Saturday, January 26, 2013

Movie of the Week—Just the Bad and the Ugly

Recommendations from friends overcame our better judgment and we bought tickets for Parental Guidance.  We lasted 30 minutes.  It was over-done, over-acted, and over the top.  Watching Billy Crystal mugging at his worst, and stealing the show from Bette Midler and Marisa Tomei, was bad enough.  But the studio had loaded the trailer – which we saw at least four times in previous weeks – with all the best jokes.  So the movie was totally flat and there was not one character likable enough to make it worth our time.  Our parental guidance is to avoid this movie.

We bugged out and headed for the only show starting around that time that we had not already seen before and ended up in Hansel and Gretel—Witch Hunters.  It had not been screened for reviewers, which is never a good sign, and the movie lived down to its promise.  Jeremy Renner must have accepted this role early and for the money because he’s better than a sad vehicle like this.  It’s a weird mixture of campy humor, with sly references to other fairy tales, that probably would have worked if Joss Whedon had been in charge, and grotesque violence that I won’t begin to describe.  The troll looks like the love child of Shrek and Arnold Schwarzenegger.  The sets look like it was filmed in Disneyworld and Busch Gardens in the Bavarian Village near the now-defunct Big Bad Wolf.  Still, an actor doesn’t often get to say lines like, “Trolls are extra,” or “Whatever you do, don’t eat the fx%#g candy.”

 Sigh.  I think we’ll swear off movies for another couple of months or until something decent is released, whichever comes first.  It could be a while.

Friday, January 25, 2013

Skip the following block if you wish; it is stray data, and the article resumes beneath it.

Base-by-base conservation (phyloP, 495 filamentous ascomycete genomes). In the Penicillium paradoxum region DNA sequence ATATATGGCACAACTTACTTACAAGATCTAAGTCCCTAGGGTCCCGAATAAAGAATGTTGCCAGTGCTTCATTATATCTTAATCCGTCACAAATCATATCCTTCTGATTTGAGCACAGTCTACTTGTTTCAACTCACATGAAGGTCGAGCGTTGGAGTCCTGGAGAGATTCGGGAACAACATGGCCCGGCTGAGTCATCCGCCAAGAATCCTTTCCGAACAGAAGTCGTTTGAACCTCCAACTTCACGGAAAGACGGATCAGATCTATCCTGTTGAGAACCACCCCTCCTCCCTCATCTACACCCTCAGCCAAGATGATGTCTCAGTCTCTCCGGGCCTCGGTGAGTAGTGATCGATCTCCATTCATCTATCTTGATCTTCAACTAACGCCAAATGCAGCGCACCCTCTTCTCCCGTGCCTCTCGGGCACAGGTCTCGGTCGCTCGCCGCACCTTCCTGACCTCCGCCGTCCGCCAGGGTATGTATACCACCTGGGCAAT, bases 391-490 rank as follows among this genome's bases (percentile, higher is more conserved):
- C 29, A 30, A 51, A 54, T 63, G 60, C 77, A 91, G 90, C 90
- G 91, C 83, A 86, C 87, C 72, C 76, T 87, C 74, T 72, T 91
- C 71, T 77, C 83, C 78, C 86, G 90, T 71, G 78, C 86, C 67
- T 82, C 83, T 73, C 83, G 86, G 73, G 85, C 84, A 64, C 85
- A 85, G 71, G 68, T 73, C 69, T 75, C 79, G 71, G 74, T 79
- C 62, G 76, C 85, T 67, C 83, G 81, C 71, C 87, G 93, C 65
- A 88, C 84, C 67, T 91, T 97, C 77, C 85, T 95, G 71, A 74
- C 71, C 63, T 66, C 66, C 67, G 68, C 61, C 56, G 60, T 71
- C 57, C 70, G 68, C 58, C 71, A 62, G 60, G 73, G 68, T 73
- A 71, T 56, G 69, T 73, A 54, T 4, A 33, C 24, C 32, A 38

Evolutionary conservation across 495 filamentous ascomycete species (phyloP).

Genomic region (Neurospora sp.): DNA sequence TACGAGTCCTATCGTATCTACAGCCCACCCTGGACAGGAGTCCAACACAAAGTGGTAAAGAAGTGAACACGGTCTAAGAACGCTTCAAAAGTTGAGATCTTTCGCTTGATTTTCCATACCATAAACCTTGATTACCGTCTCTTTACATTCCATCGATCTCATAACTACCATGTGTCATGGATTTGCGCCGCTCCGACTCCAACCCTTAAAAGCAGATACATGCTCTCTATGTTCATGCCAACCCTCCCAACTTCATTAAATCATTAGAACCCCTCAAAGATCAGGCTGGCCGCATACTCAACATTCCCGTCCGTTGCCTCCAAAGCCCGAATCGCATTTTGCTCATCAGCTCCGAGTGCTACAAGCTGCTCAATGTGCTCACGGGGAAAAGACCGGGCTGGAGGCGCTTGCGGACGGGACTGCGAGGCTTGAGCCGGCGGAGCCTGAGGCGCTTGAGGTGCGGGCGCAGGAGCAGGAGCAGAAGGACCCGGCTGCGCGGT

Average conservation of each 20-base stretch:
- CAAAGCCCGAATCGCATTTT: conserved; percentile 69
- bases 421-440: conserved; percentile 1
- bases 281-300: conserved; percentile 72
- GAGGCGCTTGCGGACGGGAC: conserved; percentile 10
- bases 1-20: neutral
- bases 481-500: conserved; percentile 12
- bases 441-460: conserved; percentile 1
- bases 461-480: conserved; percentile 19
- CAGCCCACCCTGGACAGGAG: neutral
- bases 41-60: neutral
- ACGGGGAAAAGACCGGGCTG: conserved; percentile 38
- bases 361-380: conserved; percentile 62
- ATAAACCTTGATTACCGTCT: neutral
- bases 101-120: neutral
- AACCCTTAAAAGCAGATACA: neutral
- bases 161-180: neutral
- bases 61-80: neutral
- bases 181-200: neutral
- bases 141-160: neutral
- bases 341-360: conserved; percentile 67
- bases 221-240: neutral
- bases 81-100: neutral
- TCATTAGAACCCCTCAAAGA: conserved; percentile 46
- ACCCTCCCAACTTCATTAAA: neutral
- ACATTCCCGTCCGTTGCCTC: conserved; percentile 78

Hollywood – An Ongoing History of Violence

After spending many weeks consumed by planning to move, moving, and unpacking, Seth and I are going out tonight, despite the cold, and catch a movie—but which one?  January begins the spring doldrums.  Holiday movies have gone out with the Christmas tree and Oscar candidates are still in the theatres, but we have seen all those.  Except for Beasts of the Southern Wild, which has only played in art houses, and Zero Dark Thirty, which Seth doesn’t want to see and which features torture as an interrogation technique.  What’s left is the bottom of the Hollywood barrel—movies so awful the studios are just trying to make back the production costs.  Horror (Mama), ridiculous comedy (Parental Guidance, A Haunted House, Movie 43) and violence.   

Gee, haven’t we had enough of violence lately?  

Here’s the rundown of what’s available in that genre: 
  •    Parker – . . . grindingly violent, a role that turns on inflicting—and suffering—pain.” Morgenstern, The Wall Street Journal
  •     Broken City Rated R for “pervasive language, some sexual content and violence”
  •    The Last Stand – Arnold Schwarzenegger with a big gun and semi-intelligible dialogue
  •    Gangster Squad – " Mr. Penn's psychopathic monster is fun to watch when he's contemplating violence or unspeakable mutilation, but not when he's committing it. And an extraordinary amount of mayhem is committed, so much so that the movie's original opening last fall was delayed after the movie-theater massacre in Aurora, Colo.; some of the violence was dialed down (not all that much, to judge from what's still on screen), and a sequence depicting gunfire in a movie theater was relocated to a soundstage Chinatown.” Morgenstern, The Wall Street Journal
  •    Django Unchained – Racist violence in the Old West that’s “ferociously violent . . . blood-spattered . . .” Morgenstern, The Wall Street Journal
Sigh.  If we drive to Framingham and fight the crowds we can see The Impossible about the Indonesian tsunami.